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World J Gastroenterol. Jan 14, 2009; 15(2): 226–230.
Published online Jan 14, 2009. doi:  10.3748/wjg.15.226
PMCID: PMC2653310
Adherence to surveillance guidelines for dysplasia and colorectal carcinoma in ulcerative and Crohn’s colitis patients in the Netherlands
Anne F van Rijn, Paul Fockens, Peter D Siersema, and Bas Oldenburg
Anne F van Rijn, Paul Fockens, Department of Gastroenterology and Hepatology, Academic Medical Center, University of Amsterdam, Amsterdam 1105AZ, The Netherlands
Peter D Siersema, Bas Oldenburg, Department of Gastroenterology and Hepatology, University Medical Centre Utrecht, Utrecht 3584CX, The Netherlands
Author contributions: Oldenburg B and van Rijn AF designed the study and wrote the paper; Data were collected and analyzed by van Rijn AF; Fockens P and Siersema PD critically reviewed the paper and made useful suggestions.
Correspondence to: Dr. Bas Oldenburg, Department of Gastroenterology, University Medical Center Utrecht, Heidelberglaan 100, Utrecht 3584CX, The Netherlands. b.oldenburg/at/umcutrecht.nl
Telephone: + 31-88-7555555
Fax: + 31-88-7555533
Received August 15, 2008; Revised October 29, 2008; Accepted November 5, 2008.
AIM: To study adherence to the widely accepted surveillance guidelines for patients with long-standing colitis in the Netherlands.
METHODS: A questionnaire was sent to all 244 gastroenterologists in the Netherlands.
RESULTS: The response rate was 63%. Of all gastroenterologists, 95% performed endoscopic surveillance in ulcerative colitis (UC) patients and 65% in patients with Crohn’s colitis. The American Gastroenterological Association (AGA) guidelines were followed by 27%, while 27% and 46% followed their local hospital protocol or no specific protocol, respectively. The surveillance was correctly initiated in cases of pancolitis by 53%, and in cases of left-sided colitis by 44% of the gastroenterologists. Although guidelines recommend 4 biopsies every 10 cm, less than 30 biopsies per colonoscopy were taken by 73% of the responders. Only 31%, 68% and 58% of the gastroenterologists referred patients for colectomy when low-grade dysplasia, high-grade dysplasia (HGD) or Dysplasia Associated Lesion or Mass (DALM) was present, respectively.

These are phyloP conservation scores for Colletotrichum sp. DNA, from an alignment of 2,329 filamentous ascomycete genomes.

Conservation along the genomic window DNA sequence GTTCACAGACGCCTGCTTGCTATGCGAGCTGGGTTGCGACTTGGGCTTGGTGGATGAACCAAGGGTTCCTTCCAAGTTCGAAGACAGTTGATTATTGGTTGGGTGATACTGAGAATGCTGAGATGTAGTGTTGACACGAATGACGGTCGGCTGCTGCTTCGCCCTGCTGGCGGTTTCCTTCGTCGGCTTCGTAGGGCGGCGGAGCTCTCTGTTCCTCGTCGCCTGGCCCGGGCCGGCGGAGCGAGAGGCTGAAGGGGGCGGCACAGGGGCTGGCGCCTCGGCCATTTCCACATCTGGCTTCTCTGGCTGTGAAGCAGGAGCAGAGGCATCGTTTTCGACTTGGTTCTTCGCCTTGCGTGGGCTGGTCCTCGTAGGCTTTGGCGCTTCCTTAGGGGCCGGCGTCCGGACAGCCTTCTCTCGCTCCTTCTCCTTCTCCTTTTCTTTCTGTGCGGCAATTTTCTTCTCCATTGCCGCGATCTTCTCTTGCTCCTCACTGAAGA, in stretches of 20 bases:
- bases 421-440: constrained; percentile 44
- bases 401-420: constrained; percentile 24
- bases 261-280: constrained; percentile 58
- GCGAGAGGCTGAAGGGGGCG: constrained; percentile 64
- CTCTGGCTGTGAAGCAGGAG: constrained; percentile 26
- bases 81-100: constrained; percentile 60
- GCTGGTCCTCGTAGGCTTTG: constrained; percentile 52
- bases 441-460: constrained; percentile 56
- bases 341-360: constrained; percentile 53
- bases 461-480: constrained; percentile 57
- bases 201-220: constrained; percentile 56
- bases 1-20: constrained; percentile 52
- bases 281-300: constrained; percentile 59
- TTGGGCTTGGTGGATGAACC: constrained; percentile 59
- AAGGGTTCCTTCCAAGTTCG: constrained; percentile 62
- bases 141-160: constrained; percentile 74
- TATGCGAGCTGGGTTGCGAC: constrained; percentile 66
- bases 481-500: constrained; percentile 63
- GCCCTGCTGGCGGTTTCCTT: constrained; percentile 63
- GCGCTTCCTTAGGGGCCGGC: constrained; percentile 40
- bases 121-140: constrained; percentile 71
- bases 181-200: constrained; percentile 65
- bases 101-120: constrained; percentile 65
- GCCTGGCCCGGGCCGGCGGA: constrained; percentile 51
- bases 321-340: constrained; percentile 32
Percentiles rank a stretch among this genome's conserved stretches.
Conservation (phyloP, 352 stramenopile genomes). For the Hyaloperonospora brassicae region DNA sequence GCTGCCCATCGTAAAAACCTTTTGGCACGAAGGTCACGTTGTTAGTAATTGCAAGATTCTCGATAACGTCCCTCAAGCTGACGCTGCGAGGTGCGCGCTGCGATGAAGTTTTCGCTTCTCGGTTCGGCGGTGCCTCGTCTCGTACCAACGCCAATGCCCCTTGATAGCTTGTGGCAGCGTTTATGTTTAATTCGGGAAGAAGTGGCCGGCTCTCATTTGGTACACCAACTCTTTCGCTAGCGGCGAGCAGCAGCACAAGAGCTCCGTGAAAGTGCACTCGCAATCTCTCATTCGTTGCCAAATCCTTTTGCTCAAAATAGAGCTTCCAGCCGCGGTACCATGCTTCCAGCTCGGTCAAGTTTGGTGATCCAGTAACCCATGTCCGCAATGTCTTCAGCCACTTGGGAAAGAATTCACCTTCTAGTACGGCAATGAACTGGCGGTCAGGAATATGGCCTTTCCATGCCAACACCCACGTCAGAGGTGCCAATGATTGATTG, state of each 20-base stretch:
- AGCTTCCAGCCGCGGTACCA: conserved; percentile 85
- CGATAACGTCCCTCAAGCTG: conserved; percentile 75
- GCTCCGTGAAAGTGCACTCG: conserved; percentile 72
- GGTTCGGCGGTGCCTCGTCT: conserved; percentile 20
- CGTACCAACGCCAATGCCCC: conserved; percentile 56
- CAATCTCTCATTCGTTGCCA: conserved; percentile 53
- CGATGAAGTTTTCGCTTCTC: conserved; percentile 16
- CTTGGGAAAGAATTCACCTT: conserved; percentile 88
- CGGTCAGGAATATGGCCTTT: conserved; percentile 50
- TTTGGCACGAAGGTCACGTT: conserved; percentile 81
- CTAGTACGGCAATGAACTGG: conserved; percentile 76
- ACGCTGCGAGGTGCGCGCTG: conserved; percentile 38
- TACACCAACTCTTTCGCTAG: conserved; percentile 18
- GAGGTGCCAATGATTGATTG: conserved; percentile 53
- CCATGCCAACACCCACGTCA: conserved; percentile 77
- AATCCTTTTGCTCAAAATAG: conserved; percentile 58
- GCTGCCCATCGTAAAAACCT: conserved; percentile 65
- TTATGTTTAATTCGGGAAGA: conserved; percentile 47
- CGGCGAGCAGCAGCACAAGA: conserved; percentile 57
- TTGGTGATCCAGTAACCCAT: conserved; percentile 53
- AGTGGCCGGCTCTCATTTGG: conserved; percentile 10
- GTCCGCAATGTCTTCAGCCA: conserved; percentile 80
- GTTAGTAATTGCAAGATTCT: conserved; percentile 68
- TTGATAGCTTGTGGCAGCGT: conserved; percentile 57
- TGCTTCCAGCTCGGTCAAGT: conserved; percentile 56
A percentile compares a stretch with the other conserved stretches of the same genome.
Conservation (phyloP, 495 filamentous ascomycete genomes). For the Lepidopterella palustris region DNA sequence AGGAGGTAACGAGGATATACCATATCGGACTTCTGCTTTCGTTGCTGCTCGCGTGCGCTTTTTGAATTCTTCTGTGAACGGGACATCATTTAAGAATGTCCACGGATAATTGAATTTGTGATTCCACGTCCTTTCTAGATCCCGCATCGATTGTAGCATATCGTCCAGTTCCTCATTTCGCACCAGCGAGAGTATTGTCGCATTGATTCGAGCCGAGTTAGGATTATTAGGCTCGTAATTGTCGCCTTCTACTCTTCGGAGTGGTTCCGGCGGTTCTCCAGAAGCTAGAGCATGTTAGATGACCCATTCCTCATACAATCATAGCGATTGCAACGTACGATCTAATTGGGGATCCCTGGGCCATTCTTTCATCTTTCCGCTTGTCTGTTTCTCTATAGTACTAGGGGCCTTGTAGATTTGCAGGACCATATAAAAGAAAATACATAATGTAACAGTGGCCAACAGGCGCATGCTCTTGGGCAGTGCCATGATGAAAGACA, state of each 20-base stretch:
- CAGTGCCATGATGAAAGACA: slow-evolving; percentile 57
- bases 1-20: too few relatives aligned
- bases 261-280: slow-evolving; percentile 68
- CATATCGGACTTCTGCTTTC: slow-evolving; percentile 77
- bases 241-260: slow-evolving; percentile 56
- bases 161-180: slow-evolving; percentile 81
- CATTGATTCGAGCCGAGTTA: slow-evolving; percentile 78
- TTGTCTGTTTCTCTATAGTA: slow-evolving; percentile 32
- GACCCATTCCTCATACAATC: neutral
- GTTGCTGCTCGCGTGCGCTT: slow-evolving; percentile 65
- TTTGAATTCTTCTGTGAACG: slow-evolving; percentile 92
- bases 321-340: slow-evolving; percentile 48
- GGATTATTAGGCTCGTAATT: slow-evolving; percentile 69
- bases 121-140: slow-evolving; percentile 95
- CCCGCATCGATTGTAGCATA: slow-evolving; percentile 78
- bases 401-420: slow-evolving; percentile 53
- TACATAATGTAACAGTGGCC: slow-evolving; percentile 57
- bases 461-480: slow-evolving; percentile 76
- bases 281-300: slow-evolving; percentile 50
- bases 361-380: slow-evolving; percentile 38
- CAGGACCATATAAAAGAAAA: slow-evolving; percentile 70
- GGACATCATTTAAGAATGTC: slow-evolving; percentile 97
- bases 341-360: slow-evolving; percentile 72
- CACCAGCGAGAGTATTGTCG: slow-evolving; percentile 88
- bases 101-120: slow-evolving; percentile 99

CONCLUSION: Most Dutch gastroenterologists perform endoscopic surveillance without following international recommended guidelines. This practice potentially leads to a decreased sensitivity for dysplasia, rendering screening for colorectal cancer in this population highly ineffective.
Keywords: Colorectal cancer, Crohn’s disease, Dysplasia, Guidelines, Surveillance, Ulcerative colitis
Patients with longstanding ulcerative colitis (UC) and Crohn’s disease have an increased risk of developing colorectal cancer. This severe complication of inflammatory bowel disease (IBD) generally develops in longstanding disease. If colorectal cancer has developed in patients with IBD, the mortality rate is higher than in patients with sporadic colorectal cancer[1,2]. The lifetime prevalence of colorectal carcinoma (CRC) in UC patients is estimated to be 2% after 10 years, 8% after 20 years, and even 18% after 30 years of extensive disease[3].